[LAU] Solved (I hope) Fedora Core 9, Planet CCRMA, and PulseAudio
theother1510 at sbcglobal.net
Sun Dec 14 16:20:11 EST 2008
The Other wrote:
> Then I looked into the /etc/pulse/default.pa file, and went into the
> ### Load Audio Drivers section and put in this:
> load-module module-alsa-sink
> load-module module-alsa-source device=hw:1,0
> and commented out everything in the ### Automatically Load Drivers
> section so hal-detect wouldn't be used.
> That helped some. But now I think I understand what is causing my
> trouble. The motherboard sound chip is getting recognized as hw:0
> (default), and the Audigy2 ZS is getting recognized as hw:1.
> I think RealPlayer 11 is using hw:0 as the output, hence it's getting
> kicked out on the motherboard speaker. In prior versions of ALSA, I
> remember a program called alsaconfig (or something close to that) that
> let you specify the order of your sound chips/cards. I would always
> set the Audigy2 to become hw:0.
> I need something like this for PulseAudio. Then some of these older
> sound programs which always use hw:0 would be using the Audigy2
> instead of the motherboard.
While trying to change the default sound card for hw:0, I looked at
the end of the /etc/pulse/default.pa file. There was a section
labelled ### Make Some Devices Default. This looked very promising.
Somewhere in the PulseAudio documentation I thought I saw something
about being able to use the label for the hardware device. So instead
of saying hw:1,0, I tried using hw:[Audigy2] to specify the device.
In the ### Load Audio Drivers Statically section, I modified my lines to:
load-module module-alsa-sink device=hw:[Audigy2]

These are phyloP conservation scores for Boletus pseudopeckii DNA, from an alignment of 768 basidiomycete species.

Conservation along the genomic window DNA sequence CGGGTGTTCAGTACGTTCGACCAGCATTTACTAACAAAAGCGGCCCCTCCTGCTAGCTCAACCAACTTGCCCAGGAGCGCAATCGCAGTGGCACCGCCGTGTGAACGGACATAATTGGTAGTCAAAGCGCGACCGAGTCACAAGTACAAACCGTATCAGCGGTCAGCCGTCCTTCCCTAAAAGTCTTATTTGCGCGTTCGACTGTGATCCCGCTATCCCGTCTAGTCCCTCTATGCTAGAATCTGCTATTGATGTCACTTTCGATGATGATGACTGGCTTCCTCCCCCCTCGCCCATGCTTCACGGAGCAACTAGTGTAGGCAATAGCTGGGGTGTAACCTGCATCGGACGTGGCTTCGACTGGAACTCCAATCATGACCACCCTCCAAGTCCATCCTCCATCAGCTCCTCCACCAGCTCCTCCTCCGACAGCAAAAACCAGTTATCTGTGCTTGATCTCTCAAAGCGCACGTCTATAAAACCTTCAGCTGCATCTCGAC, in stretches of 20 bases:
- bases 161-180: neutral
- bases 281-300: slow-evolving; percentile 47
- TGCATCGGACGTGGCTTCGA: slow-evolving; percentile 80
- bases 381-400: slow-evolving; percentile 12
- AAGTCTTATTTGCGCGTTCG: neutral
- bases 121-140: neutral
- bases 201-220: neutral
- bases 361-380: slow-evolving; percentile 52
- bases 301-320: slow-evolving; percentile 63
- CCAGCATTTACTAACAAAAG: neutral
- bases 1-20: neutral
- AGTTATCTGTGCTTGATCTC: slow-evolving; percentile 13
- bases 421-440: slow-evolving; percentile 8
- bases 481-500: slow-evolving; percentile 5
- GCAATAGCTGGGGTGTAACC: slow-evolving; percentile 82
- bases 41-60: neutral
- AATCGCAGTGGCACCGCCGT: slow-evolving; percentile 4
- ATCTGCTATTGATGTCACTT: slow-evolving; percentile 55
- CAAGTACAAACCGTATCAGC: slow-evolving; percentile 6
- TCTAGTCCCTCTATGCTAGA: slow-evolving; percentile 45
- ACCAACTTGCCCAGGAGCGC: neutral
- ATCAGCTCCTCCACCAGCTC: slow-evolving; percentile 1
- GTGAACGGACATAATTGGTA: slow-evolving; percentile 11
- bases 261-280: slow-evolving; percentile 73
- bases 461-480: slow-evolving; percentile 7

load-module module-alsa-source device=hw:[Audigy2]
Then in the ### Make Some Devices Default section, I added:
Saved out and relogged in as a normal user.
Serendipity! I had borked-up the PulseAudio Server so that it
wouldn't connect/initialize/start-up/whatever it does. I was no
longer at the mercy of PulseAudio!
I then removed the alsa-plugins-pulseaudio RPM. Now ALSA is in
control of everything like it was before this upgrade to Fedora Core
9. The motherboard speaker is silent, as it always should be.
I can't run RealAudio 11 (I can configure it, but as soon as I tell it
to play an internet radio stream RealAudio immediately closes itself
and hides.) But I can still use Firefox to play the internet radio
stream, so I'm happy.
The moral of this story: If PulseAudio is making your life miserable,
give it some default sinks and sources that don't exist. PulseAudio
will go away and give you some peace.
Now, do I dare reboot this machine and find out that my method doesn't
really work? No way!
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